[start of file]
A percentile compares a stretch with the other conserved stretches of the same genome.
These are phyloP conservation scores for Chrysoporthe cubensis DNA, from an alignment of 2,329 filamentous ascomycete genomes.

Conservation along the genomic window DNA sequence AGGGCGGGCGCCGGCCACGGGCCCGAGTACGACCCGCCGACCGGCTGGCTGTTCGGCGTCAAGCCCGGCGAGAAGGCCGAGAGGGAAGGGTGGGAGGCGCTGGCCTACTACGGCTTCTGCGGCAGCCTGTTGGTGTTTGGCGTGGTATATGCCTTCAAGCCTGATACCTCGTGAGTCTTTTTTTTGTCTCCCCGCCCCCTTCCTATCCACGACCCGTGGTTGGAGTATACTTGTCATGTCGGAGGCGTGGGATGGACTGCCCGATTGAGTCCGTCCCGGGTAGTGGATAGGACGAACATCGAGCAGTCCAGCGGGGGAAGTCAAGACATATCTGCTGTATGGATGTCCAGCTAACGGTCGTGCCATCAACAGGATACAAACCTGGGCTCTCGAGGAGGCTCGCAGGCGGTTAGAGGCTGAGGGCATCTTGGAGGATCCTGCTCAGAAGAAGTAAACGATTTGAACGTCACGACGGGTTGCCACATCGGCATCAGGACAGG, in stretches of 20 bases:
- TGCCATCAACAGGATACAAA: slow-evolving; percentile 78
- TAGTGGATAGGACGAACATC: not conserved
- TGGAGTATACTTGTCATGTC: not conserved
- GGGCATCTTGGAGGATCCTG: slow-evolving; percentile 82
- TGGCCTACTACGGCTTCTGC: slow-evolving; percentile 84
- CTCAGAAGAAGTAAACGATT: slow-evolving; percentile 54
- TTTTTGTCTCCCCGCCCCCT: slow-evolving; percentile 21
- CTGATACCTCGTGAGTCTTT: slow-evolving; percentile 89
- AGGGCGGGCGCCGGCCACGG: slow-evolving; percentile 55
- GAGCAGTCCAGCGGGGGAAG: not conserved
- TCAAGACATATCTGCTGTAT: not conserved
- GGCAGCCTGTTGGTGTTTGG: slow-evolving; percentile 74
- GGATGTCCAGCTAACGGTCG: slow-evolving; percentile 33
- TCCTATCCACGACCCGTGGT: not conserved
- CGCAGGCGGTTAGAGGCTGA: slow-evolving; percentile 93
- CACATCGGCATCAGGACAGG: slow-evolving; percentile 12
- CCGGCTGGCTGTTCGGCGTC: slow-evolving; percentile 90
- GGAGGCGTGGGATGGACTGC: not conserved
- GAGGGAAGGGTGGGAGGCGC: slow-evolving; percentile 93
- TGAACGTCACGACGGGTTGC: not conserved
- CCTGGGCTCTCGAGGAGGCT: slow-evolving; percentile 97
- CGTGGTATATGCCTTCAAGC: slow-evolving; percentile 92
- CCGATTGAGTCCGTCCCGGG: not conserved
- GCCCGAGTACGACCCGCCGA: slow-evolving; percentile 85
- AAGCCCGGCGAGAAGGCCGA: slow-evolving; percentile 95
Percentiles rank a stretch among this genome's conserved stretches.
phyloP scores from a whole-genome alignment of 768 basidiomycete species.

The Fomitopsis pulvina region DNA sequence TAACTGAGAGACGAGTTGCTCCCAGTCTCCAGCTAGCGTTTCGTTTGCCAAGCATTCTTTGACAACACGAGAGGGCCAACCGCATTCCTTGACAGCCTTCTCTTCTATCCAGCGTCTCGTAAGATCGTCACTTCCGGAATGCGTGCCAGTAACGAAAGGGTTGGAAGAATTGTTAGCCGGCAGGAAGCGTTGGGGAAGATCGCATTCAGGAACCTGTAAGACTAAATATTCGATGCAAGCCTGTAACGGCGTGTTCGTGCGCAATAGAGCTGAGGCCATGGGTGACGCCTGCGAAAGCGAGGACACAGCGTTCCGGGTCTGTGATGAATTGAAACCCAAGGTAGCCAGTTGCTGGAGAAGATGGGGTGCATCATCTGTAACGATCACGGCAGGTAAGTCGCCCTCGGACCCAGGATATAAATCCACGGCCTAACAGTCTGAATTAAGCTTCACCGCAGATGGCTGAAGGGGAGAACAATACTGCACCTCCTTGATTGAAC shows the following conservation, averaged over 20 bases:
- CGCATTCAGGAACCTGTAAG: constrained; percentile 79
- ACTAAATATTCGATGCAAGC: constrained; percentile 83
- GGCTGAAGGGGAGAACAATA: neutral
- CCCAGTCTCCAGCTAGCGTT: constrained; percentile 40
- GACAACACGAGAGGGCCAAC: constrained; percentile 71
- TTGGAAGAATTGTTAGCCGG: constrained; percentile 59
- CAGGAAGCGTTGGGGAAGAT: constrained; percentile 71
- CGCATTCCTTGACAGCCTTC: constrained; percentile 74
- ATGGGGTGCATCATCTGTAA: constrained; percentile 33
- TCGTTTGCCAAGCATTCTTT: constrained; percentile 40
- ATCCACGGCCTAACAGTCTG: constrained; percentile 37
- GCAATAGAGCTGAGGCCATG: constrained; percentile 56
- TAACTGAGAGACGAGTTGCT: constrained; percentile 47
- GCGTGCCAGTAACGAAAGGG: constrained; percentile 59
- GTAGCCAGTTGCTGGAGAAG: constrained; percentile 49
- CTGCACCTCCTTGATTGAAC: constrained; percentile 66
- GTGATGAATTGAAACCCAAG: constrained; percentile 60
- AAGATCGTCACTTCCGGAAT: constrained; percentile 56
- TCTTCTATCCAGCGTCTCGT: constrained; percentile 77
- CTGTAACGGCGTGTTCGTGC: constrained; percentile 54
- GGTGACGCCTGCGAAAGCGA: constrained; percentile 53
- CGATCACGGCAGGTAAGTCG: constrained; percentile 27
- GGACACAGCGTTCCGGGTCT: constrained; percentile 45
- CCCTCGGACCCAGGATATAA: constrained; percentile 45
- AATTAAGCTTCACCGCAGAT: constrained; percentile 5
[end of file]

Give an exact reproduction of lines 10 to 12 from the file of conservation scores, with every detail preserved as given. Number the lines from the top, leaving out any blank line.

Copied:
- TTTTTGTCTCCCCGCCCCCT: slow-evolving; percentile 21
- CTGATACCTCGTGAGTCTTT: slow-evolving; percentile 89
- AGGGCGGGCGCCGGCCACGG: slow-evolving; percentile 55